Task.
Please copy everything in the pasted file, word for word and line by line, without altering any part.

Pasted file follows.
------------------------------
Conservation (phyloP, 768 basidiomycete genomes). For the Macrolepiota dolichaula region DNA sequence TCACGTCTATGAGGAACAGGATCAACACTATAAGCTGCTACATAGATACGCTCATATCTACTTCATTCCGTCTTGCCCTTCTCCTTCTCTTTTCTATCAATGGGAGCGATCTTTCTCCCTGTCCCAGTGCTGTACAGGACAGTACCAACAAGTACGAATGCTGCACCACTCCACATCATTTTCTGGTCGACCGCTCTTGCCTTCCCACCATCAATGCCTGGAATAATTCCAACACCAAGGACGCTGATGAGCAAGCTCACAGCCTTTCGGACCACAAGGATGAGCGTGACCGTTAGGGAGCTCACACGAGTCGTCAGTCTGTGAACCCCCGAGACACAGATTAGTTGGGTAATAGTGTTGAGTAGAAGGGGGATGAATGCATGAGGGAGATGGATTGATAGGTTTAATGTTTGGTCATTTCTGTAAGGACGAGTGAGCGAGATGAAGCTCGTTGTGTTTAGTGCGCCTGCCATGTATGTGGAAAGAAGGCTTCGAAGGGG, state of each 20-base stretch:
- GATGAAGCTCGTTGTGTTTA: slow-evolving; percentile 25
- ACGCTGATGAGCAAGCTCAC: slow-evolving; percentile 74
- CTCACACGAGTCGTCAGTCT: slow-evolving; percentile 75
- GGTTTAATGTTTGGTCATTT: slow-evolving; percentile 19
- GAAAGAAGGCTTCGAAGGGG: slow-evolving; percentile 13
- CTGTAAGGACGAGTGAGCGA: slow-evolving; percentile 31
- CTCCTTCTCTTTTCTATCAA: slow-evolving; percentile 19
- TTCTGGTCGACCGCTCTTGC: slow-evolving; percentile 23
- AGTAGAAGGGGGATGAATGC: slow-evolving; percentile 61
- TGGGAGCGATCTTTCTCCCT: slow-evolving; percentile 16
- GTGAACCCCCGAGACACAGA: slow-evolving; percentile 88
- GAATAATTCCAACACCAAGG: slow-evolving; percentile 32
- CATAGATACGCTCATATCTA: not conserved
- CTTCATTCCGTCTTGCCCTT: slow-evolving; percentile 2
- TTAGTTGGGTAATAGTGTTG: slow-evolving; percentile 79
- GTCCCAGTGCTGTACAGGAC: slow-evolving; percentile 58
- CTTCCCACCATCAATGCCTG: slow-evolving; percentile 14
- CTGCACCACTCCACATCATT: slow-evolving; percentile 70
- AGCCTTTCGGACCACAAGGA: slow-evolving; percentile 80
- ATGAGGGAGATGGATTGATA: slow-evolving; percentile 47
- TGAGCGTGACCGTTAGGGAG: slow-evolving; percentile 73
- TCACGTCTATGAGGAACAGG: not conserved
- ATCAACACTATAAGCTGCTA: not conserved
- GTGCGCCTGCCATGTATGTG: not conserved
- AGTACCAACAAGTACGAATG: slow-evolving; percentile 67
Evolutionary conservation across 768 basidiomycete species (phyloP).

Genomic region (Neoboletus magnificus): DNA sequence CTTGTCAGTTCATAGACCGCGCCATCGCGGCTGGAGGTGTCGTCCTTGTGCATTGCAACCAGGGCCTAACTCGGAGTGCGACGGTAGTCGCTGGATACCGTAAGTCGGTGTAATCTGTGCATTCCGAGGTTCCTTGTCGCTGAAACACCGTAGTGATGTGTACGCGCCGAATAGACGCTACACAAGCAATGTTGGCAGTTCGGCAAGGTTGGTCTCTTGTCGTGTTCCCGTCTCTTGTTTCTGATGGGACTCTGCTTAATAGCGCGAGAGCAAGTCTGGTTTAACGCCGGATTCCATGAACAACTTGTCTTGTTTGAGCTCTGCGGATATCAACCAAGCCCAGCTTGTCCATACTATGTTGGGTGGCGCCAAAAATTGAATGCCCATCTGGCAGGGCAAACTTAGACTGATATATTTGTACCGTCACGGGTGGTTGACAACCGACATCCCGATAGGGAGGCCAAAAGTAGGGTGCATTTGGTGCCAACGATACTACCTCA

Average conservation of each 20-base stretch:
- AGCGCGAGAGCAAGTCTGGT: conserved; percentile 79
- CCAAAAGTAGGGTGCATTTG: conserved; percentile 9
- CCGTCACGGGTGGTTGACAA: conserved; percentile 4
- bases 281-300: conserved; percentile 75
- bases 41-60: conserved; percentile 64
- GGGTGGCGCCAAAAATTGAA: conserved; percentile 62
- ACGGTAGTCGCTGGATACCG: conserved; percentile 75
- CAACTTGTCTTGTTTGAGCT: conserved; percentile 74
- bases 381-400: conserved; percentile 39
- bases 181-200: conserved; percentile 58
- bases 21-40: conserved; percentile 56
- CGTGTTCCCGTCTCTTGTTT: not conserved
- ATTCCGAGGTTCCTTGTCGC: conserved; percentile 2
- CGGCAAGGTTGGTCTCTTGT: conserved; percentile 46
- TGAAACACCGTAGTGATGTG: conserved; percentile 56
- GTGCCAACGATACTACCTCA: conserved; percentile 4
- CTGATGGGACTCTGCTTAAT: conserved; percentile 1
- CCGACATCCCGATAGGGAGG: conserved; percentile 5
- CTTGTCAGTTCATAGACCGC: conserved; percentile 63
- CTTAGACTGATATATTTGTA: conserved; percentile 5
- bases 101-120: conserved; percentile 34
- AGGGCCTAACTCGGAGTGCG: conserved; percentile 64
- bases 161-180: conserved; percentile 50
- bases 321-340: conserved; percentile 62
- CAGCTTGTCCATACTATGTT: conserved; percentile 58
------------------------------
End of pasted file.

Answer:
Conservation (phyloP, 768 basidiomycete genomes). For the Macrolepiota dolichaula region DNA sequence TCACGTCTATGAGGAACAGGATCAACACTATAAGCTGCTACATAGATACGCTCATATCTACTTCATTCCGTCTTGCCCTTCTCCTTCTCTTTTCTATCAATGGGAGCGATCTTTCTCCCTGTCCCAGTGCTGTACAGGACAGTACCAACAAGTACGAATGCTGCACCACTCCACATCATTTTCTGGTCGACCGCTCTTGCCTTCCCACCATCAATGCCTGGAATAATTCCAACACCAAGGACGCTGATGAGCAAGCTCACAGCCTTTCGGACCACAAGGATGAGCGTGACCGTTAGGGAGCTCACACGAGTCGTCAGTCTGTGAACCCCCGAGACACAGATTAGTTGGGTAATAGTGTTGAGTAGAAGGGGGATGAATGCATGAGGGAGATGGATTGATAGGTTTAATGTTTGGTCATTTCTGTAAGGACGAGTGAGCGAGATGAAGCTCGTTGTGTTTAGTGCGCCTGCCATGTATGTGGAAAGAAGGCTTCGAAGGGG, state of each 20-base stretch:
- GATGAAGCTCGTTGTGTTTA: slow-evolving; percentile 25
- ACGCTGATGAGCAAGCTCAC: slow-evolving; percentile 74
- CTCACACGAGTCGTCAGTCT: slow-evolving; percentile 75
- GGTTTAATGTTTGGTCATTT: slow-evolving; percentile 19
- GAAAGAAGGCTTCGAAGGGG: slow-evolving; percentile 13
- CTGTAAGGACGAGTGAGCGA: slow-evolving; percentile 31
- CTCCTTCTCTTTTCTATCAA: slow-evolving; percentile 19
- TTCTGGTCGACCGCTCTTGC: slow-evolving; percentile 23
- AGTAGAAGGGGGATGAATGC: slow-evolving; percentile 61
- TGGGAGCGATCTTTCTCCCT: slow-evolving; percentile 16
- GTGAACCCCCGAGACACAGA: slow-evolving; percentile 88
- GAATAATTCCAACACCAAGG: slow-evolving; percentile 32
- CATAGATACGCTCATATCTA: not conserved
- CTTCATTCCGTCTTGCCCTT: slow-evolving; percentile 2
- TTAGTTGGGTAATAGTGTTG: slow-evolving; percentile 79
- GTCCCAGTGCTGTACAGGAC: slow-evolving; percentile 58
- CTTCCCACCATCAATGCCTG: slow-evolving; percentile 14
- CTGCACCACTCCACATCATT: slow-evolving; percentile 70
- AGCCTTTCGGACCACAAGGA: slow-evolving; percentile 80
- ATGAGGGAGATGGATTGATA: slow-evolving; percentile 47
- TGAGCGTGACCGTTAGGGAG: slow-evolving; percentile 73
- TCACGTCTATGAGGAACAGG: not conserved
- ATCAACACTATAAGCTGCTA: not conserved
- GTGCGCCTGCCATGTATGTG: not conserved
- AGTACCAACAAGTACGAATG: slow-evolving; percentile 67
Evolutionary conservation across 768 basidiomycete species (phyloP).

Genomic region (Neoboletus magnificus): DNA sequence CTTGTCAGTTCATAGACCGCGCCATCGCGGCTGGAGGTGTCGTCCTTGTGCATTGCAACCAGGGCCTAACTCGGAGTGCGACGGTAGTCGCTGGATACCGTAAGTCGGTGTAATCTGTGCATTCCGAGGTTCCTTGTCGCTGAAACACCGTAGTGATGTGTACGCGCCGAATAGACGCTACACAAGCAATGTTGGCAGTTCGGCAAGGTTGGTCTCTTGTCGTGTTCCCGTCTCTTGTTTCTGATGGGACTCTGCTTAATAGCGCGAGAGCAAGTCTGGTTTAACGCCGGATTCCATGAACAACTTGTCTTGTTTGAGCTCTGCGGATATCAACCAAGCCCAGCTTGTCCATACTATGTTGGGTGGCGCCAAAAATTGAATGCCCATCTGGCAGGGCAAACTTAGACTGATATATTTGTACCGTCACGGGTGGTTGACAACCGACATCCCGATAGGGAGGCCAAAAGTAGGGTGCATTTGGTGCCAACGATACTACCTCA

Average conservation of each 20-base stretch:
- AGCGCGAGAGCAAGTCTGGT: conserved; percentile 79
- CCAAAAGTAGGGTGCATTTG: conserved; percentile 9
- CCGTCACGGGTGGTTGACAA: conserved; percentile 4
- bases 281-300: conserved; percentile 75
- bases 41-60: conserved; percentile 64
- GGGTGGCGCCAAAAATTGAA: conserved; percentile 62
- ACGGTAGTCGCTGGATACCG: conserved; percentile 75
- CAACTTGTCTTGTTTGAGCT: conserved; percentile 74
- bases 381-400: conserved; percentile 39
- bases 181-200: conserved; percentile 58
- bases 21-40: conserved; percentile 56
- CGTGTTCCCGTCTCTTGTTT: not conserved
- ATTCCGAGGTTCCTTGTCGC: conserved; percentile 2
- CGGCAAGGTTGGTCTCTTGT: conserved; percentile 46
- TGAAACACCGTAGTGATGTG: conserved; percentile 56
- GTGCCAACGATACTACCTCA: conserved; percentile 4
- CTGATGGGACTCTGCTTAAT: conserved; percentile 1
- CCGACATCCCGATAGGGAGG: conserved; percentile 5
- CTTGTCAGTTCATAGACCGC: conserved; percentile 63
- CTTAGACTGATATATTTGTA: conserved; percentile 5
- bases 101-120: conserved; percentile 34
- AGGGCCTAACTCGGAGTGCG: conserved; percentile 64
- bases 161-180: conserved; percentile 50
- bases 321-340: conserved; percentile 62
- CAGCTTGTCCATACTATGTT: conserved; percentile 58